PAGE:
Omaha-based holding company Berkshire Hathaway Inc. has announced that it is terminating a charitable contributions program because controversy over some of the causes it funded has resulted in "harmful criticism" of a new subsidiary.
Established in 1981, the contributions program has distributed about $197 million to charities designated by holders of Berkshire's Class A shares. About 3,500 nonprofits a year received funding from the program, including the University of Nebraska and more than four hundred churches and synagogues. Recently, however, anti-abortion groups have targeted the company and its new kitchenware subsidiary, the Pampered Chef, because certain donations — including some made by Berkshire chairman Warren Buffett — have gone to Planned Parenthood and other abortion-rights groups.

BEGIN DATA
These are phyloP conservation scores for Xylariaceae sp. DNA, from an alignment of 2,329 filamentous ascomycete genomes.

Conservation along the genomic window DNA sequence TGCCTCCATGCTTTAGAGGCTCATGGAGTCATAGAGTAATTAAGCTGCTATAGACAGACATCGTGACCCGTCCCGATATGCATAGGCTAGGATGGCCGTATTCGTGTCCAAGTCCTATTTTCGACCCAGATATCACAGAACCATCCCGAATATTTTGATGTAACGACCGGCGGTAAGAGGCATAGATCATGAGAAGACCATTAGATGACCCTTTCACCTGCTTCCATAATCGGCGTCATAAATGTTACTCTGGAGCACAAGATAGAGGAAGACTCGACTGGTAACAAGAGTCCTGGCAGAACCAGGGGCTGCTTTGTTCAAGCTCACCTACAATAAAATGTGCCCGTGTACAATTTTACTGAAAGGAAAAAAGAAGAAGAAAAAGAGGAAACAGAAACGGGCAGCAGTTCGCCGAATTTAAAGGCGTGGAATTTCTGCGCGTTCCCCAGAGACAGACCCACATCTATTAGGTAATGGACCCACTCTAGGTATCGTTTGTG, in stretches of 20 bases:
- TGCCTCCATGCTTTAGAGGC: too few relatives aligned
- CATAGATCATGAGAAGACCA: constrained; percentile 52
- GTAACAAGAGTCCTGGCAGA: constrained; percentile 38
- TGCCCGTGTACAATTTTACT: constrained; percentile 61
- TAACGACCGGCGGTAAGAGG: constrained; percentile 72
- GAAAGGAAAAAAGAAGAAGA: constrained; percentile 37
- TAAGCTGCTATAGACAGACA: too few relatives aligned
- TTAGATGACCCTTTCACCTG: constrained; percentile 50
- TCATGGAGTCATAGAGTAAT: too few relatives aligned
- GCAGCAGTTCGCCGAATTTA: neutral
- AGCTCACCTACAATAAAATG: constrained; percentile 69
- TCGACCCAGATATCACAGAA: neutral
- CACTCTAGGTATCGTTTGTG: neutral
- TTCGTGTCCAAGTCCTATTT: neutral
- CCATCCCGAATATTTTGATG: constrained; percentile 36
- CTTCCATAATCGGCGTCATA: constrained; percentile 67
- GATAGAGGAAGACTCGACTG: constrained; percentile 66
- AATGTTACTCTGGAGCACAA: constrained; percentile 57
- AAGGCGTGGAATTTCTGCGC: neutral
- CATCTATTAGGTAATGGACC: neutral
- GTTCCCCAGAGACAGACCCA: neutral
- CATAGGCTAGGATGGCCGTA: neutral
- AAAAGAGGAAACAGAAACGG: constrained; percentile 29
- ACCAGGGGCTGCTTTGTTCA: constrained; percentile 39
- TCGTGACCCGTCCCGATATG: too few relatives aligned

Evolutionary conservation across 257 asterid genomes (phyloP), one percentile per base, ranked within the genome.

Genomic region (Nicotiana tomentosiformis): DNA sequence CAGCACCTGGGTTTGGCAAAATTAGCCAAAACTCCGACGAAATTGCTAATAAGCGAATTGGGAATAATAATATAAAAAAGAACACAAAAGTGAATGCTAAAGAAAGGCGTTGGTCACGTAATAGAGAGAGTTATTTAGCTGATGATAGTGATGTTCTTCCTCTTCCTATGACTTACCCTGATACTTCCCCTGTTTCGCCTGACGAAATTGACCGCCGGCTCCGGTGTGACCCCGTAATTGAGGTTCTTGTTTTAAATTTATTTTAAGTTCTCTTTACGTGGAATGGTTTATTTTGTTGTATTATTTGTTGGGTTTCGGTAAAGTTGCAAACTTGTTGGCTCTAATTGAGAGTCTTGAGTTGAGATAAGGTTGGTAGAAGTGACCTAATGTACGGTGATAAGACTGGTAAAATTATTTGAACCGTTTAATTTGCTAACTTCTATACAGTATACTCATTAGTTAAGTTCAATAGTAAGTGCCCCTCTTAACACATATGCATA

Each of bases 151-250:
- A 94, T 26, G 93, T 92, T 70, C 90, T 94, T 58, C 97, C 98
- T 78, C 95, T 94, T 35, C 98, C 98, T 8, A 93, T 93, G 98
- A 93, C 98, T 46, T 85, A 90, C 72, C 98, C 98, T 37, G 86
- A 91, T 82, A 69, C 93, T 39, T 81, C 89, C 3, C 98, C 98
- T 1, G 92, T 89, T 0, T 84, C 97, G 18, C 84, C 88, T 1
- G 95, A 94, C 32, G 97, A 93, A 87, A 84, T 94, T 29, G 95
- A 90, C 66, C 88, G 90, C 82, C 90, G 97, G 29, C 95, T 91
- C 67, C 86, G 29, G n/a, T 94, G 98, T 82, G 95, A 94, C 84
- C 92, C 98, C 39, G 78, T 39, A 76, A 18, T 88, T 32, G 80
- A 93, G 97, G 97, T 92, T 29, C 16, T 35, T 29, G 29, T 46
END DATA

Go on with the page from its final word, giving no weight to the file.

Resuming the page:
Faced with a boycott and reports that some of the Pampered Chef's independent salespeople had quit their jobs in protest, Berkshire Hathaway decided to end the charitable giving program "in the best interest of the company." Although the program's demise will likely hurt the organizations that regularly received funding, Berkshire Hathaway stated in its press release that its subsidiaries "will continue to support local charities in a manner consistent with what they have been doing."